By way of background, the Family Smoking Prevention and Tobacco Control Act (“Tobacco Control Act”), originally signed into law in 2009, gave FDA the immediate authority to regulate cigarettes, cigarette tobacco, roll-your-own tobacco, and smokeless tobacco.  At the time, however, any other “tobacco product” could be regulated by FDA only if the agency issued regulations “deeming” such other products to be subject to the Tobacco Control Act.  On May 10, 2016, FDA issued a final rule deeming electronic cigarettes (“e-cigarettes”), cigars, pipe tobacco, nicotine gels, waterpipe (or hookah) tobacco, and dissolvable tobacco products, among other products (collectively referred to for purposes of this blog post as “e-cigarettes”), to be within FDA’s regulatory authority under the Tobacco Control Act.  See FDA Final Rule “Deeming Tobacco Products to Be Subject to the Federal Food, Drug, and Cosmetic Act, as Amended by the Family Smoking Prevention and Tobacco Control Act; Restrictions on the Sale and Distribution of Tobacco Products and Required Warning Statements for Tobacco Products,” No. FDA-2014-N-0189, 81 Fed. Reg. 28,973 (May 10, 2016).  This subjected e-cigarettes to regulation by FDA through premarket review requirements, heightened standards for products claiming to be safer than other tobacco products (“modified risk products”), review of smoking cessation products as either drugs or medical devices, and a ban on the distribution of free samples.

    As we previously blogged here, on the same day FDA issued this final deeming rule, Nicopure Labs, Inc. (“Nicopure”) filed a complaint in the D.C. District Court seeking to set aside the purportedly unlawful rule as contrary to the Administrative Procedure Act and a violation of the First Amendment.  After reviewing the parties’ cross-motions for summary judgment, the District Court sustained the Tobacco Control Act and FDA’s Deeming Rule.  See Nicopure Labs, LLC v. FDA, 266 F. Supp. 3d 360 (D.D.C. 2017).  Nicopure appealed this decision.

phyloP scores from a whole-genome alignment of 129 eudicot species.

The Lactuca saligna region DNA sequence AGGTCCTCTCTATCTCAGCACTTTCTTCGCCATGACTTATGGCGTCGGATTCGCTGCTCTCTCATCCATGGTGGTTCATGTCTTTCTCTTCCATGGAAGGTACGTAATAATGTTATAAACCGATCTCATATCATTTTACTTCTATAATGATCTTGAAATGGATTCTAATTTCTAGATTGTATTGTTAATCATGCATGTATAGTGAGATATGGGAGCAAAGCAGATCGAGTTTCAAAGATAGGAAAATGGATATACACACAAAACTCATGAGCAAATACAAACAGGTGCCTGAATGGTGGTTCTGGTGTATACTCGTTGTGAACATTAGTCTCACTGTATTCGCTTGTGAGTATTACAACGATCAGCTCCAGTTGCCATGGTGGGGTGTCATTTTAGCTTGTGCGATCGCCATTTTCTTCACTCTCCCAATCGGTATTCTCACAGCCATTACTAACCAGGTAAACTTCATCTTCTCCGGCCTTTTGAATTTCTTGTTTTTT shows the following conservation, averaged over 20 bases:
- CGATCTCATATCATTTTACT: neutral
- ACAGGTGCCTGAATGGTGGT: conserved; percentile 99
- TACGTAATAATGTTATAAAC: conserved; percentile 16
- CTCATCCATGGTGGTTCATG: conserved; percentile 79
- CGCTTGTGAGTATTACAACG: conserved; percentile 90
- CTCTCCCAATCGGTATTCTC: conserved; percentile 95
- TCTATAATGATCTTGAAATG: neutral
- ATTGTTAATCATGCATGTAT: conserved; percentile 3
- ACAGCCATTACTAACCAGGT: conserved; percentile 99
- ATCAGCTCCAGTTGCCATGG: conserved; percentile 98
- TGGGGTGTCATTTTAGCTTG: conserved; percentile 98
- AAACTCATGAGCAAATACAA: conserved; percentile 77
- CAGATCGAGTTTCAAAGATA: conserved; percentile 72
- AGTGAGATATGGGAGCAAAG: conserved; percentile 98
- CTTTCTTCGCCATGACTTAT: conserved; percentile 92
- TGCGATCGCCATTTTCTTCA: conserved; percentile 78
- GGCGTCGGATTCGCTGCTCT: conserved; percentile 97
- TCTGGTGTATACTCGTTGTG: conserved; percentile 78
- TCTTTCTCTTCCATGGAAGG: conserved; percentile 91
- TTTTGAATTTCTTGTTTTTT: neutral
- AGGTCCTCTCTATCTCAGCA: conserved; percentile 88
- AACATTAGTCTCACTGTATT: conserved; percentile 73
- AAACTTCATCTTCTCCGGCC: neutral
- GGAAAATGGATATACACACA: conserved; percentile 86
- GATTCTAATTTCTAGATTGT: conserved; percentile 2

Last week, on December 10, 2019, the U.S. Court of Appeals for the District of Columbia affirmed the District Court’s judgement sustaining the Tobacco Control Act and its application to e-cigarettes.  Nicopure limited its appeal to three issues:

    1. FDA violated the Tobacco Control Act and the Administrative Procedure Act by not providing a less rigorous premarket authorization pathway for e-cigarettes.
    2. FDA’s premarket review standards for modified risk products violate the First Amendment.
    3. FDA’s ban on the distribution of free samples of tobacco products, including e-cigarettes, violates the First Amendment by suppressing constitutionally protected expressive conduct.